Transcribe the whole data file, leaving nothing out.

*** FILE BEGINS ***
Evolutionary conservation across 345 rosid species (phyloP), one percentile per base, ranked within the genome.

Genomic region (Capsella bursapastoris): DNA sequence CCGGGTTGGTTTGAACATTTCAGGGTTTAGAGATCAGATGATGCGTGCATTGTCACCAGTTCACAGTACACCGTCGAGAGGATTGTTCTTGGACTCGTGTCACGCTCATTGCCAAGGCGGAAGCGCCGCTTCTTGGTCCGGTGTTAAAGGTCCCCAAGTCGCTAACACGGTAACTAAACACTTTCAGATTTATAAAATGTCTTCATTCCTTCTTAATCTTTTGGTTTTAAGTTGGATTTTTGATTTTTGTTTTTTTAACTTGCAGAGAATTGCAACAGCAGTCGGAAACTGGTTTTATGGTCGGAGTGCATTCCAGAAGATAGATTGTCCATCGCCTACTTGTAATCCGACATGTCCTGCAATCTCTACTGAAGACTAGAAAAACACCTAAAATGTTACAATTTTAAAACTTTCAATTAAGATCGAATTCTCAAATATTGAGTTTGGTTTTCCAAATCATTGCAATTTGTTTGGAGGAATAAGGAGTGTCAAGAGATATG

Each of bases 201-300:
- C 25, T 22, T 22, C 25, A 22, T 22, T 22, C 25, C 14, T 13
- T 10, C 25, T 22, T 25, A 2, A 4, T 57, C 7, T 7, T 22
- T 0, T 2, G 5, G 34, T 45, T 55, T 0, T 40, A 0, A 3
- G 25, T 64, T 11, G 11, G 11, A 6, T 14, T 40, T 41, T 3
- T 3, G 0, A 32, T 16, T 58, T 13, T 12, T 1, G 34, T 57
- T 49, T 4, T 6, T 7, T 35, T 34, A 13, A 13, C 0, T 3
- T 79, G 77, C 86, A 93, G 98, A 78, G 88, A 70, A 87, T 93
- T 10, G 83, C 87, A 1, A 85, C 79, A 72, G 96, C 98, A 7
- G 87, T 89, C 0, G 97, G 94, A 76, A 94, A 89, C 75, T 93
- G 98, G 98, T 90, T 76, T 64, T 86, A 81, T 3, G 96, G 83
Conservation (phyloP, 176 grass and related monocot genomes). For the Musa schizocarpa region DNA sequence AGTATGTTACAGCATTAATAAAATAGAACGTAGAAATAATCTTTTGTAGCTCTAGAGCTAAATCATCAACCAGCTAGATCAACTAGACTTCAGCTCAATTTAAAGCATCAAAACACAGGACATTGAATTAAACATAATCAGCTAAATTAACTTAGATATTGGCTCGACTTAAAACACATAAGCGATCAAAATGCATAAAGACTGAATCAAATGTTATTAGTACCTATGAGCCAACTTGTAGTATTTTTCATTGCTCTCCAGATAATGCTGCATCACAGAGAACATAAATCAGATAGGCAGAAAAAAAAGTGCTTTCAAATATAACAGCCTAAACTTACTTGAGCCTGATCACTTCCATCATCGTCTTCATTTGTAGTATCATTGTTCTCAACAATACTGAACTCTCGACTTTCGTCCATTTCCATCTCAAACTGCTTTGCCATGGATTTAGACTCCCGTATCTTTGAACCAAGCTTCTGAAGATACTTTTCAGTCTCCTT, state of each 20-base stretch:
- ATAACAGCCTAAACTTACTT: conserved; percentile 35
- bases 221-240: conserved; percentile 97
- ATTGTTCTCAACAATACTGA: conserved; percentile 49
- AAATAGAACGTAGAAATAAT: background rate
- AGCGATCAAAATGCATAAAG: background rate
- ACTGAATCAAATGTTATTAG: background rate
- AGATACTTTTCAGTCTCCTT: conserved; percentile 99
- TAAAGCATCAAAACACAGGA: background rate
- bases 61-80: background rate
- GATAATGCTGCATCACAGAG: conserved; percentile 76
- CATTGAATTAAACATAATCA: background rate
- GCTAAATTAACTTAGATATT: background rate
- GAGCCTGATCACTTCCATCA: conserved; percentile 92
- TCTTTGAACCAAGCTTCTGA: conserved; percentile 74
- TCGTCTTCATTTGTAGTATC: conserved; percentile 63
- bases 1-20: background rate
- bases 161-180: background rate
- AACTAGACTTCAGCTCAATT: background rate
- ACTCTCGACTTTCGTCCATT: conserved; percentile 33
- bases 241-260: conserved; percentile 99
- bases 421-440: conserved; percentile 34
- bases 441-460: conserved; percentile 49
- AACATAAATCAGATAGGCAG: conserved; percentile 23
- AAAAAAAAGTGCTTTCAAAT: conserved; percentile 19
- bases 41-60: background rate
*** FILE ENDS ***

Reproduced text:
Evolutionary conservation across 345 rosid species (phyloP), one percentile per base, ranked within the genome.

Genomic region (Capsella bursapastoris): DNA sequence CCGGGTTGGTTTGAACATTTCAGGGTTTAGAGATCAGATGATGCGTGCATTGTCACCAGTTCACAGTACACCGTCGAGAGGATTGTTCTTGGACTCGTGTCACGCTCATTGCCAAGGCGGAAGCGCCGCTTCTTGGTCCGGTGTTAAAGGTCCCCAAGTCGCTAACACGGTAACTAAACACTTTCAGATTTATAAAATGTCTTCATTCCTTCTTAATCTTTTGGTTTTAAGTTGGATTTTTGATTTTTGTTTTTTTAACTTGCAGAGAATTGCAACAGCAGTCGGAAACTGGTTTTATGGTCGGAGTGCATTCCAGAAGATAGATTGTCCATCGCCTACTTGTAATCCGACATGTCCTGCAATCTCTACTGAAGACTAGAAAAACACCTAAAATGTTACAATTTTAAAACTTTCAATTAAGATCGAATTCTCAAATATTGAGTTTGGTTTTCCAAATCATTGCAATTTGTTTGGAGGAATAAGGAGTGTCAAGAGATATG

Each of bases 201-300:
- C 25, T 22, T 22, C 25, A 22, T 22, T 22, C 25, C 14, T 13
- T 10, C 25, T 22, T 25, A 2, A 4, T 57, C 7, T 7, T 22
- T 0, T 2, G 5, G 34, T 45, T 55, T 0, T 40, A 0, A 3
- G 25, T 64, T 11, G 11, G 11, A 6, T 14, T 40, T 41, T 3
- T 3, G 0, A 32, T 16, T 58, T 13, T 12, T 1, G 34, T 57
- T 49, T 4, T 6, T 7, T 35, T 34, A 13, A 13, C 0, T 3
- T 79, G 77, C 86, A 93, G 98, A 78, G 88, A 70, A 87, T 93
- T 10, G 83, C 87, A 1, A 85, C 79, A 72, G 96, C 98, A 7
- G 87, T 89, C 0, G 97, G 94, A 76, A 94, A 89, C 75, T 93
- G 98, G 98, T 90, T 76, T 64, T 86, A 81, T 3, G 96, G 83
Conservation (phyloP, 176 grass and related monocot genomes). For the Musa schizocarpa region DNA sequence AGTATGTTACAGCATTAATAAAATAGAACGTAGAAATAATCTTTTGTAGCTCTAGAGCTAAATCATCAACCAGCTAGATCAACTAGACTTCAGCTCAATTTAAAGCATCAAAACACAGGACATTGAATTAAACATAATCAGCTAAATTAACTTAGATATTGGCTCGACTTAAAACACATAAGCGATCAAAATGCATAAAGACTGAATCAAATGTTATTAGTACCTATGAGCCAACTTGTAGTATTTTTCATTGCTCTCCAGATAATGCTGCATCACAGAGAACATAAATCAGATAGGCAGAAAAAAAAGTGCTTTCAAATATAACAGCCTAAACTTACTTGAGCCTGATCACTTCCATCATCGTCTTCATTTGTAGTATCATTGTTCTCAACAATACTGAACTCTCGACTTTCGTCCATTTCCATCTCAAACTGCTTTGCCATGGATTTAGACTCCCGTATCTTTGAACCAAGCTTCTGAAGATACTTTTCAGTCTCCTT, state of each 20-base stretch:
- ATAACAGCCTAAACTTACTT: conserved; percentile 35
- bases 221-240: conserved; percentile 97
- ATTGTTCTCAACAATACTGA: conserved; percentile 49
- AAATAGAACGTAGAAATAAT: background rate
- AGCGATCAAAATGCATAAAG: background rate
- ACTGAATCAAATGTTATTAG: background rate
- AGATACTTTTCAGTCTCCTT: conserved; percentile 99
- TAAAGCATCAAAACACAGGA: background rate
- bases 61-80: background rate
- GATAATGCTGCATCACAGAG: conserved; percentile 76
- CATTGAATTAAACATAATCA: background rate
- GCTAAATTAACTTAGATATT: background rate
- GAGCCTGATCACTTCCATCA: conserved; percentile 92
- TCTTTGAACCAAGCTTCTGA: conserved; percentile 74
- TCGTCTTCATTTGTAGTATC: conserved; percentile 63
- bases 1-20: background rate
- bases 161-180: background rate
- AACTAGACTTCAGCTCAATT: background rate
- ACTCTCGACTTTCGTCCATT: conserved; percentile 33
- bases 241-260: conserved; percentile 99
- bases 421-440: conserved; percentile 34
- bases 441-460: conserved; percentile 49
- AACATAAATCAGATAGGCAG: conserved; percentile 23
- AAAAAAAAGTGCTTTCAAAT: conserved; percentile 19
- bases 41-60: background rate